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August 22, 2014
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Weinstein’s Hunger Games: How The Giver Adaptation Works…and Doesn’t.

— Posted by Kenny Miles
Genre: Drama | Sci-Fi Directed by: Phillip NoyceStarring: Brenton Thwaites, Jeff Bridges, Meryl Streep Written by: Michael Mitnick (screenplay), Robert B. Weide (screenplay)

Genre: Drama | Sci-Fi
Directed by: Phillip Noyce
Starring: Brenton Thwaites, Jeff Bridges, Meryl Streep
Written by: Michael Mitnick (screenplay), Robert B. Weide (screenplay)

 


 
The haunting story of THE GIVER centers on Jonas (Brenton Thwaites), a young man who lives in a seemingly ideal, if colorless, world of conformity and contentment. Yet as he begins to spend time with The Giver (Jeff Bridges), who is the sole keeper of all the community’s memories, Jonas quickly begins to discover the dark and deadly truths of his community’s secret past. With this newfound power of knowledge, he realizes that the stakes are higher than imagined – a matter of life and death for himself and those he loves most. At extreme odds, Jonas knows that he must escape their world to protect them all – a challenge that no one has ever succeeded at before. THE GIVER is based on Lois Lowry’s beloved young adult novel of the same name, which was the winner the 1994 Newbery Medal and has sold over 10 million copies worldwide. (C) Weinstein

 

After two decades, a movie adaptation of The Giver is finally released and I was late to the screening. I missed the morning press screening so I attended an opening night showing with an audience. If I’m not polling for CinemaScore, this is a rarity. We had a greeting delivered to us from a passionate and knowledgeable employee named Maggie at the Landmark in Olde Town Arvada. She told us this was a project close to Jeff Bridges’ heart for a long time. He originally wanted his father to play the part of The Giver over two decades ago as we were told. Jeff Bridges ended up being old enough to play the role.

 

Even though the movie didn’t quite work for me, I was fully engaged.

Even though the movie didn’t quite work for me, I was fully engaged.


 

Despite all the anticipation, The Giver couldn’t live up to the potential.  A movie fan has mixed emotions when one admits that Meryl Streep was miscast in a movie. Stranger things have happened in Hollywood. Not many, but some. Phillip Noyce was an odd choice for the director mainly because I cannot describe his style. The filmmaker needed to be more of a visionary artist to encompass the complexity of the source material. The Giver had some cool moments but was overall bland. I did like the slow transition from black and white to color. It was creatively done challenge that was pulled off.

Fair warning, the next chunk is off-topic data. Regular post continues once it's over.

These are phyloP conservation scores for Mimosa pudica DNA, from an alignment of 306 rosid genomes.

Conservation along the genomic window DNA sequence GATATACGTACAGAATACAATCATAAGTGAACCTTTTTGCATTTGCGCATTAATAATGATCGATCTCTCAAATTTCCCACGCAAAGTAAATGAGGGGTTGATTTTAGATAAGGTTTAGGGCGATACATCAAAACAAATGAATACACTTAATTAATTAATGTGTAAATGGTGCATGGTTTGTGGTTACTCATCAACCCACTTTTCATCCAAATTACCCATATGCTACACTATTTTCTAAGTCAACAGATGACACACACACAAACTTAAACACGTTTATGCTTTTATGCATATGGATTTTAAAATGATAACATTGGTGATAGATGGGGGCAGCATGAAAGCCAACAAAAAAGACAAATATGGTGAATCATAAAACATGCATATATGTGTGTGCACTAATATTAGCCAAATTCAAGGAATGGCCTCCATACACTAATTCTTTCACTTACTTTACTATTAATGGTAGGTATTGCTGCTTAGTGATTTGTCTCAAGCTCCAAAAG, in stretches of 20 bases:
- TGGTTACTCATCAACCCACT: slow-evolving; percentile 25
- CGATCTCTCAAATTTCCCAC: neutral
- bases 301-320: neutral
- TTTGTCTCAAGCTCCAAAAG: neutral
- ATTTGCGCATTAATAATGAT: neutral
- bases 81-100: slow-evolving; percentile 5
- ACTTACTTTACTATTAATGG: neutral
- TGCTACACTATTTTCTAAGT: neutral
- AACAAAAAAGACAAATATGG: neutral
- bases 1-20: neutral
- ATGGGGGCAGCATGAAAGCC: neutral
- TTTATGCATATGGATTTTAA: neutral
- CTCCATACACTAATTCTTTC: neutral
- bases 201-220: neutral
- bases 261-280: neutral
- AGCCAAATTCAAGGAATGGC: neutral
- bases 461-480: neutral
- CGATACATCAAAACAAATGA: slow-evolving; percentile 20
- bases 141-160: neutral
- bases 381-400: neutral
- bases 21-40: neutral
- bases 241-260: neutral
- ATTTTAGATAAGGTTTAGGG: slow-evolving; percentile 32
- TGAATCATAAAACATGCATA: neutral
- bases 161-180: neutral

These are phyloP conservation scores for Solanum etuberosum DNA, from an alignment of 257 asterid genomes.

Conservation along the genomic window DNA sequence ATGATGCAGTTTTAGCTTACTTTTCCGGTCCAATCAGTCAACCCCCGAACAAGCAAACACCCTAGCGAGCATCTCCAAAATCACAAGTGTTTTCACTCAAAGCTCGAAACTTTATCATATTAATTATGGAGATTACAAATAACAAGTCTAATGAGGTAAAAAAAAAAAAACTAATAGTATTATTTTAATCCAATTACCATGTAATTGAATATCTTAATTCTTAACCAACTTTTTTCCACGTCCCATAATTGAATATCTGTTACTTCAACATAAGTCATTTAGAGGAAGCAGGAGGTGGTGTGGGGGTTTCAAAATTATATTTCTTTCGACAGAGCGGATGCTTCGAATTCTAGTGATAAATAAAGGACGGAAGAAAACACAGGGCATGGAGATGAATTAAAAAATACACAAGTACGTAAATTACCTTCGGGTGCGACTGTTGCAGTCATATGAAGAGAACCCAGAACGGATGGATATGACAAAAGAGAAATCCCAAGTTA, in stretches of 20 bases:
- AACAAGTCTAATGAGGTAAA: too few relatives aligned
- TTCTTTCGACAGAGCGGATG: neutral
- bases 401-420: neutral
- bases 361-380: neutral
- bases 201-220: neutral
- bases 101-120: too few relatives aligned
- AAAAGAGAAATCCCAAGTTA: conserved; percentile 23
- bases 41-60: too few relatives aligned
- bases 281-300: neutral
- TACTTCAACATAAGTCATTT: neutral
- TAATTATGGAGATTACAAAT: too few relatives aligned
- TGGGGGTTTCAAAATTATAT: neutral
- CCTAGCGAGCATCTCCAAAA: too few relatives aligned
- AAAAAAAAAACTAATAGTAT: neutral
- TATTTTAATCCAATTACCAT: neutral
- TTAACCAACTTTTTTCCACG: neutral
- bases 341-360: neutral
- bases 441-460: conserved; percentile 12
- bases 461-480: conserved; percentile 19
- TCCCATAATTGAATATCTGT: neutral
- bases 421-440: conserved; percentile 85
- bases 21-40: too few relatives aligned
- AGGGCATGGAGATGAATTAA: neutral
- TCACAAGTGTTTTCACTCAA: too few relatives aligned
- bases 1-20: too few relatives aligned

Interestingly enough, The Giver has built a conservative following. A neglected segmented audiences on par with women, minorities, conservatives don’t have a lot of choices from liberal Hollywood who shy away from their values. Part of the justification for the support comes from Walden Media which makes faith based products. The other nerve The Giver struck is the uneasiness with societal tension with the desire to make things peaceful. Over regulating society’s problems is a solution to this issue. Conservatives leery of government intrusion see a lot of modern day issues explored. These are issues uncomfortable with many people yet always mentioned in the context of science fiction.

 

Even though the movie didn’t quite work for me, I was fully engaged. I wished The Giver had a larger budget and a longer running time. The iconic book deserved so much better. And the audience was eager to see it. They had been waiting for a long time. Judging from the audience on opening night, the crowd felt like Hunger Games for the Weinstein fan base; older, well-read adults. Though the conservative following made from a rather progressive studio almost makes this the movie for no one. There were around five people under the age of 18 in an audience of at least 70 people. With the lush cinematography and captivating, timely themes, The Giver failed to meet my expectations of bringing the novel to the big screen, yet it managed to be decent movie.

 

I rate The Giver a generous 6 out of 10.

This post was written by :

who has written 235 posts on The Movie Blog

Whether something is overlooked by Hollywood or whatever business trend has captured the Entertainment Industry’s attention, Kenny Miles loves to talk about movies (especially the cultural impact of a film). He covers various aspects of movies including specialty genre films, limited release, independent, foreign language, documentary features, and THE much infamous "awards season." Also, he likes to offer his opinion on the business of film, marketing strategy, and branding. He currently resides in Denver, Colorado and is a member of the Denver Film Critics Society critics group. When he isn’t writing, Kenny channels his passion for interacting with moviegoers (something most movie pundits lack) as a pollster for the market research company CinemaScore and working as floor staff/special events coordinator in the film community. You can follow him on Twitter @kmiles723.

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  • Joshua Lamb

    Disappointing to hear that such a good book was made into a sub-par movie. I am a little confused as to why the film got a six out of ten, when a lot this this review seemed to be negative. I’m not sure I’ll see this one.

  • Neha Jain
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